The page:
Why Argentina Is Struggling to Find Lifelines
2:20 PM, Mar 26, 2014 • By JAIME DAREMBLUM
Argentina is a nation of vast natural resources, including agricultural commodities and oil and gas reserves. In fact, it has more shale-oil reserves than all but three other countries (America, China, and Russia). But such resource wealth does not translate into broad-based prosperity without substantial investment—and investment only flourishes when government policies treat capital and private property with respect.
Next-door Bolivia offers a good example of what can happen when government officials fail to respect property rights or the rule of law. The landlocked nation boasts enormous hydrocarbon reserves and mineral deposits. However, President Evo Morales nationalized the oil and gas industries in 2006, and he has made a habit of lawlessly seizing private businesses, including electricity, telecom, and smelter companies. The result has been capital flight and declining foreign investment. In the Behre Dolbear Group’s 2012 rankings of investment risk in 25 leading mining countries, Bolivia placed second to last (ahead of only Russia). In the 2013 rankings, Bolivia didn’t even make the list. Behre Dolbear explained that “Bolivia’s unstable political climate strongly discourages foreign investment as the government continues to nationalize mining companies.”
And yet, with better economic policies and a stronger commitment to the rule of law, Bolivia could attract far more investment and become a much richer country. The same is true of Argentina, whose current predicament is largely the result of bad policy decisions rather than bad luck.
A bit of good news arrived earlier this month, when the Paris Club invited Buenos Aires to begin official debt-settlement negotiations in late May. “Argentina needs to take many steps to regain access to international capital markets and this is one of them,” Alejo Costa, the head researcher at a prominent Buenos Aires brokerage, told Bloomberg News. “This will help unblock loans from European countries and attract foreign direct investment.” Meanwhile, even though Moody’s recently slashed Argentina’s government bond rating, Bank of America recently upgraded its rating, citing factors such as the stabilization of foreign-exchange reserves and the announcement of the upcoming Paris Club talks. As mentioned earlier, the Kirchner government recently agreed to $500 million worth of legal settlements with various foreign companies, and it has begun publishing inflation figures that, while not perfect, are much closer to reality than the laughably bogus data that earned Argentina a censure from the International Monetary Fund.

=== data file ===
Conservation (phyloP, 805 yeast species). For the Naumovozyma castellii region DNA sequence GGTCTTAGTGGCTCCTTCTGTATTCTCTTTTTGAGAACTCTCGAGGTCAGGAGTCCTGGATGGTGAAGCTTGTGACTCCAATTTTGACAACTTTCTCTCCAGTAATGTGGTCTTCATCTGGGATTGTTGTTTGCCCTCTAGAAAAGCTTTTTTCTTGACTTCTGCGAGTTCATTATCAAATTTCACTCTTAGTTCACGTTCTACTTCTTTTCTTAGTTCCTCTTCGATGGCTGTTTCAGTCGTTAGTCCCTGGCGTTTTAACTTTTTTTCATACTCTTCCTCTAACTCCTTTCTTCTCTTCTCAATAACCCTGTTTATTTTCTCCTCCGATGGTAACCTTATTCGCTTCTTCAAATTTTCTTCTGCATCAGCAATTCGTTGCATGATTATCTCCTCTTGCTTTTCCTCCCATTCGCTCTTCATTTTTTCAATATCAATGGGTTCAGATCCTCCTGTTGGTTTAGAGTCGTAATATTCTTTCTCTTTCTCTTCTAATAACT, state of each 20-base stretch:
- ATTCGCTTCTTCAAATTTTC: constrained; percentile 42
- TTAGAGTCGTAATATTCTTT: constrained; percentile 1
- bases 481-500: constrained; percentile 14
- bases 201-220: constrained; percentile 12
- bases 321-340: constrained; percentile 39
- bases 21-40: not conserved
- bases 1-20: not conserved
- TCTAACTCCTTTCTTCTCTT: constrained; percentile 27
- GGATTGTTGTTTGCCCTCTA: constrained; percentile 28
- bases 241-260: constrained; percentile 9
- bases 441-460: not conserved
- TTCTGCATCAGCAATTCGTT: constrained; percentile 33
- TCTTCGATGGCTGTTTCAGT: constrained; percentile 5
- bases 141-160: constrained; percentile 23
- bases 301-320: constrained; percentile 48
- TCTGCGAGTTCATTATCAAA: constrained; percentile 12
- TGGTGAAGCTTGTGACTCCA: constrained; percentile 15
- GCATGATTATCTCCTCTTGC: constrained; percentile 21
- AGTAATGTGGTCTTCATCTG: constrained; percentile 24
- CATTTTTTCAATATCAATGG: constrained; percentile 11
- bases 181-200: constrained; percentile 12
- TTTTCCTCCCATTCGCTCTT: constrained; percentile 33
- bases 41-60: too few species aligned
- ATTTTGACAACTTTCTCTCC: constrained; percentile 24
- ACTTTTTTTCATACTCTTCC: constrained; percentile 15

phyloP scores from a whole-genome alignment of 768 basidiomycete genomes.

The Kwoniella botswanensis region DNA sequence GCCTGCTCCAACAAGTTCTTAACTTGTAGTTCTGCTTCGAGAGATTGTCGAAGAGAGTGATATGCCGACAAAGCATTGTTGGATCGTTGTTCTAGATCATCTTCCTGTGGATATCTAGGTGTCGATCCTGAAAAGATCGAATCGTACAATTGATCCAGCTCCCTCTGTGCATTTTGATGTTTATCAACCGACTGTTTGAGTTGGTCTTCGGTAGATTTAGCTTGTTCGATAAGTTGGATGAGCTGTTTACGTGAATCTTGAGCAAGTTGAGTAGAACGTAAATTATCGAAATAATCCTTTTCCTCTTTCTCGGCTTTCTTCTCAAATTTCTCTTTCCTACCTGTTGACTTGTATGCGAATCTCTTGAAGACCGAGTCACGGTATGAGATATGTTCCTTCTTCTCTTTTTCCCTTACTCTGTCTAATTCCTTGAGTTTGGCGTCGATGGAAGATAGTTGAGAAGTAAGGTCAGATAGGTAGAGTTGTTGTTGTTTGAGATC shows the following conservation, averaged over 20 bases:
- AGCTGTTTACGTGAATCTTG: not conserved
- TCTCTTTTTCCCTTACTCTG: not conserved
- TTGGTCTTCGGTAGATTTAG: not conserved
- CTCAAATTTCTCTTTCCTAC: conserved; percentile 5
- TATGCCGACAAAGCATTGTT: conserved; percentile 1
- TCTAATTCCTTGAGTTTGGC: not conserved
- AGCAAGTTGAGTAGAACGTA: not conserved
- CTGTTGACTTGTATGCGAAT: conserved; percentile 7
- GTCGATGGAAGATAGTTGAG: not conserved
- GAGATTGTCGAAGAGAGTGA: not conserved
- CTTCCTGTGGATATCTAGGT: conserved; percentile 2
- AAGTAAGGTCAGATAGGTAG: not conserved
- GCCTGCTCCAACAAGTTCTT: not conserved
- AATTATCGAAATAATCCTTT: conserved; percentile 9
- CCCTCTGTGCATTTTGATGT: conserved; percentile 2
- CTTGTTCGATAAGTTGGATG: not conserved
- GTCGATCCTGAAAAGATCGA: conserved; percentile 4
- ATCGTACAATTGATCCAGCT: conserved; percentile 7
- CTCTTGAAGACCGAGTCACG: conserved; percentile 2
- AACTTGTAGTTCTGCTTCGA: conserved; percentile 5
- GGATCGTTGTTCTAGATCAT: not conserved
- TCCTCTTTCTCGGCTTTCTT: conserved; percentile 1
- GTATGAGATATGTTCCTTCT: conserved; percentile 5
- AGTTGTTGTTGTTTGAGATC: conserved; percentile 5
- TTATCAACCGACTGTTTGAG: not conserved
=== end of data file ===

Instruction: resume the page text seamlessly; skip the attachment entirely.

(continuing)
Make no mistake: Argentina’s economic crisis won’t be resolved quickly, and its ongoing legal battles with former creditors make default a very real possibility. But smart policy moves, along with successful debt resolutions, could ease the crisis significantly. In October, Capital Economics analyst Michael Henderson told the Financial Times: “A few small tweaks could make a massive difference in returning the economy to a more sustainable growth path.” That may have been excessively optimistic. But Argentines are not doomed to suffer through economic dysfunction forever. Bad government policies created the mess, and better government policies can help clean it up.
Jaime Daremblum, who served as Costa Rica’s ambassador to the United States from 1998 to 2004, is director of the Center for Latin American Studies at the Hudson Institute.
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